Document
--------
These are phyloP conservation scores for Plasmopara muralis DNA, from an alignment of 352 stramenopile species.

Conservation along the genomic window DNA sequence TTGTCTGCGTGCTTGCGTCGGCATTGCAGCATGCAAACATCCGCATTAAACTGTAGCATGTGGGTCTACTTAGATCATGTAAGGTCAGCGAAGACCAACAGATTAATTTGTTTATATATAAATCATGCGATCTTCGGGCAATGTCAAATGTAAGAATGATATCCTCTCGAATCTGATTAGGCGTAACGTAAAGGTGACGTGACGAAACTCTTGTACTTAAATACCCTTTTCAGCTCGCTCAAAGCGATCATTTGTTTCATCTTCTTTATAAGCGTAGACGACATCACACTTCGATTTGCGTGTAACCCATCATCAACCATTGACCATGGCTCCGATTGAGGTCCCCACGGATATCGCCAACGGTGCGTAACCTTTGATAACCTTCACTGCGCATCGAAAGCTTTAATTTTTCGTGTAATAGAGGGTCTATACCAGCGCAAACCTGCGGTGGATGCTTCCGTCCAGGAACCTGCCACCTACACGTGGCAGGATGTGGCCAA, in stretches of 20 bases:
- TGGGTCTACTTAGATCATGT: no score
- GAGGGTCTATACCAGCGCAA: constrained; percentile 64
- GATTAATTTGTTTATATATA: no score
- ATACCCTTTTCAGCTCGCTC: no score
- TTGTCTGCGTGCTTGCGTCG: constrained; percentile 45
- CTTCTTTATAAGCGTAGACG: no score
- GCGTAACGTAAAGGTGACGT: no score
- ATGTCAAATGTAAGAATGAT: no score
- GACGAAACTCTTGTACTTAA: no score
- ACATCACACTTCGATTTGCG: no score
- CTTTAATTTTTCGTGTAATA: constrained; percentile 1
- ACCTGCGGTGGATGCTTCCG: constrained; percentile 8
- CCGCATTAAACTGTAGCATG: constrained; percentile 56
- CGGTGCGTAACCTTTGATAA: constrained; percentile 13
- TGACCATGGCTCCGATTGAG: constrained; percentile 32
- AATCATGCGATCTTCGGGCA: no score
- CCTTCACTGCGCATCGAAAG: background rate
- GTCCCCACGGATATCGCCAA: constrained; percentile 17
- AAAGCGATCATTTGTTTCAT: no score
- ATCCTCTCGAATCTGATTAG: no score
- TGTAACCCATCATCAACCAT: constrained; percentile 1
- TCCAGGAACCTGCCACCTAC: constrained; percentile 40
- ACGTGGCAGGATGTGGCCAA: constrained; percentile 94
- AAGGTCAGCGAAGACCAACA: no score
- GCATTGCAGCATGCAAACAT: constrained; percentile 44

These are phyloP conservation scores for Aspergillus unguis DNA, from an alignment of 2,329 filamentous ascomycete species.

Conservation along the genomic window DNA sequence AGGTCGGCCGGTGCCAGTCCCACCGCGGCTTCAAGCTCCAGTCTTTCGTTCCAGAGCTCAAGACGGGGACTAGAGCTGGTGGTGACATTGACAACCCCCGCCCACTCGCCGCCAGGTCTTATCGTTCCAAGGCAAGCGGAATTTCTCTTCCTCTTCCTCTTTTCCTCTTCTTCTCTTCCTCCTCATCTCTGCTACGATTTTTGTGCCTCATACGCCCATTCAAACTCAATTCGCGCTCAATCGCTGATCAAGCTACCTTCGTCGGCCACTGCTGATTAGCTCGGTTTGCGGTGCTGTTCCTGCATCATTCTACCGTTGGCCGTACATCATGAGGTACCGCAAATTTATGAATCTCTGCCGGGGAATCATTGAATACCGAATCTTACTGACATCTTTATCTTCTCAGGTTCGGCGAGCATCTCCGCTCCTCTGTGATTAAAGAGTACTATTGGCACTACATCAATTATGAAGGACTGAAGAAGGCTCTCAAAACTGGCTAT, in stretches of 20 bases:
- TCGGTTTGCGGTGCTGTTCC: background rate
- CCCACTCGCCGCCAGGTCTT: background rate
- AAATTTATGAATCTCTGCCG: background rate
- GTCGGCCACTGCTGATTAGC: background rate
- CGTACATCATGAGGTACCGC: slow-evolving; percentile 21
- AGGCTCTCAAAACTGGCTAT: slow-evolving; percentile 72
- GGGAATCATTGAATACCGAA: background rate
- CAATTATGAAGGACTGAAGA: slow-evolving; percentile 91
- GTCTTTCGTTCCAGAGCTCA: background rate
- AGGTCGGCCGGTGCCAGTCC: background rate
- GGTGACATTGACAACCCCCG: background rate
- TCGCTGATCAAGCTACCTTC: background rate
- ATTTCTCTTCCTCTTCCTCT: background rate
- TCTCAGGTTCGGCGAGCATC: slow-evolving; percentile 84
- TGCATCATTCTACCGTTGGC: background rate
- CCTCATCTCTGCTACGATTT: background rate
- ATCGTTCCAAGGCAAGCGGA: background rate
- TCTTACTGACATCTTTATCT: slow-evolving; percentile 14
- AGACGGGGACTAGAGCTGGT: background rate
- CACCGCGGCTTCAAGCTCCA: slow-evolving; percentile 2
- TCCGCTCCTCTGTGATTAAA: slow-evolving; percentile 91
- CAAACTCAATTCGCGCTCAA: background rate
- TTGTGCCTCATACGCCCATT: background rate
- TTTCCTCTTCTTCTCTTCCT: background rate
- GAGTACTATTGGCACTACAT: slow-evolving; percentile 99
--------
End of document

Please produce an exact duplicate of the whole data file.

These are phyloP conservation scores for Plasmopara muralis DNA, from an alignment of 352 stramenopile species.

Conservation along the genomic window DNA sequence TTGTCTGCGTGCTTGCGTCGGCATTGCAGCATGCAAACATCCGCATTAAACTGTAGCATGTGGGTCTACTTAGATCATGTAAGGTCAGCGAAGACCAACAGATTAATTTGTTTATATATAAATCATGCGATCTTCGGGCAATGTCAAATGTAAGAATGATATCCTCTCGAATCTGATTAGGCGTAACGTAAAGGTGACGTGACGAAACTCTTGTACTTAAATACCCTTTTCAGCTCGCTCAAAGCGATCATTTGTTTCATCTTCTTTATAAGCGTAGACGACATCACACTTCGATTTGCGTGTAACCCATCATCAACCATTGACCATGGCTCCGATTGAGGTCCCCACGGATATCGCCAACGGTGCGTAACCTTTGATAACCTTCACTGCGCATCGAAAGCTTTAATTTTTCGTGTAATAGAGGGTCTATACCAGCGCAAACCTGCGGTGGATGCTTCCGTCCAGGAACCTGCCACCTACACGTGGCAGGATGTGGCCAA, in stretches of 20 bases:
- TGGGTCTACTTAGATCATGT: no score
- GAGGGTCTATACCAGCGCAA: constrained; percentile 64
- GATTAATTTGTTTATATATA: no score
- ATACCCTTTTCAGCTCGCTC: no score
- TTGTCTGCGTGCTTGCGTCG: constrained; percentile 45
- CTTCTTTATAAGCGTAGACG: no score
- GCGTAACGTAAAGGTGACGT: no score
- ATGTCAAATGTAAGAATGAT: no score
- GACGAAACTCTTGTACTTAA: no score
- ACATCACACTTCGATTTGCG: no score
- CTTTAATTTTTCGTGTAATA: constrained; percentile 1
- ACCTGCGGTGGATGCTTCCG: constrained; percentile 8
- CCGCATTAAACTGTAGCATG: constrained; percentile 56
- CGGTGCGTAACCTTTGATAA: constrained; percentile 13
- TGACCATGGCTCCGATTGAG: constrained; percentile 32
- AATCATGCGATCTTCGGGCA: no score
- CCTTCACTGCGCATCGAAAG: background rate
- GTCCCCACGGATATCGCCAA: constrained; percentile 17
- AAAGCGATCATTTGTTTCAT: no score
- ATCCTCTCGAATCTGATTAG: no score
- TGTAACCCATCATCAACCAT: constrained; percentile 1
- TCCAGGAACCTGCCACCTAC: constrained; percentile 40
- ACGTGGCAGGATGTGGCCAA: constrained; percentile 94
- AAGGTCAGCGAAGACCAACA: no score
- GCATTGCAGCATGCAAACAT: constrained; percentile 44

These are phyloP conservation scores for Aspergillus unguis DNA, from an alignment of 2,329 filamentous ascomycete species.

Conservation along the genomic window DNA sequence AGGTCGGCCGGTGCCAGTCCCACCGCGGCTTCAAGCTCCAGTCTTTCGTTCCAGAGCTCAAGACGGGGACTAGAGCTGGTGGTGACATTGACAACCCCCGCCCACTCGCCGCCAGGTCTTATCGTTCCAAGGCAAGCGGAATTTCTCTTCCTCTTCCTCTTTTCCTCTTCTTCTCTTCCTCCTCATCTCTGCTACGATTTTTGTGCCTCATACGCCCATTCAAACTCAATTCGCGCTCAATCGCTGATCAAGCTACCTTCGTCGGCCACTGCTGATTAGCTCGGTTTGCGGTGCTGTTCCTGCATCATTCTACCGTTGGCCGTACATCATGAGGTACCGCAAATTTATGAATCTCTGCCGGGGAATCATTGAATACCGAATCTTACTGACATCTTTATCTTCTCAGGTTCGGCGAGCATCTCCGCTCCTCTGTGATTAAAGAGTACTATTGGCACTACATCAATTATGAAGGACTGAAGAAGGCTCTCAAAACTGGCTAT, in stretches of 20 bases:
- TCGGTTTGCGGTGCTGTTCC: background rate
- CCCACTCGCCGCCAGGTCTT: background rate
- AAATTTATGAATCTCTGCCG: background rate
- GTCGGCCACTGCTGATTAGC: background rate
- CGTACATCATGAGGTACCGC: slow-evolving; percentile 21
- AGGCTCTCAAAACTGGCTAT: slow-evolving; percentile 72
- GGGAATCATTGAATACCGAA: background rate
- CAATTATGAAGGACTGAAGA: slow-evolving; percentile 91
- GTCTTTCGTTCCAGAGCTCA: background rate
- AGGTCGGCCGGTGCCAGTCC: background rate
- GGTGACATTGACAACCCCCG: background rate
- TCGCTGATCAAGCTACCTTC: background rate
- ATTTCTCTTCCTCTTCCTCT: background rate
- TCTCAGGTTCGGCGAGCATC: slow-evolving; percentile 84
- TGCATCATTCTACCGTTGGC: background rate
- CCTCATCTCTGCTACGATTT: background rate
- ATCGTTCCAAGGCAAGCGGA: background rate
- TCTTACTGACATCTTTATCT: slow-evolving; percentile 14
- AGACGGGGACTAGAGCTGGT: background rate
- CACCGCGGCTTCAAGCTCCA: slow-evolving; percentile 2
- TCCGCTCCTCTGTGATTAAA: slow-evolving; percentile 91
- CAAACTCAATTCGCGCTCAA: background rate
- TTGTGCCTCATACGCCCATT: background rate
- TTTCCTCTTCTTCTCTTCCT: background rate
- GAGTACTATTGGCACTACAT: slow-evolving; percentile 99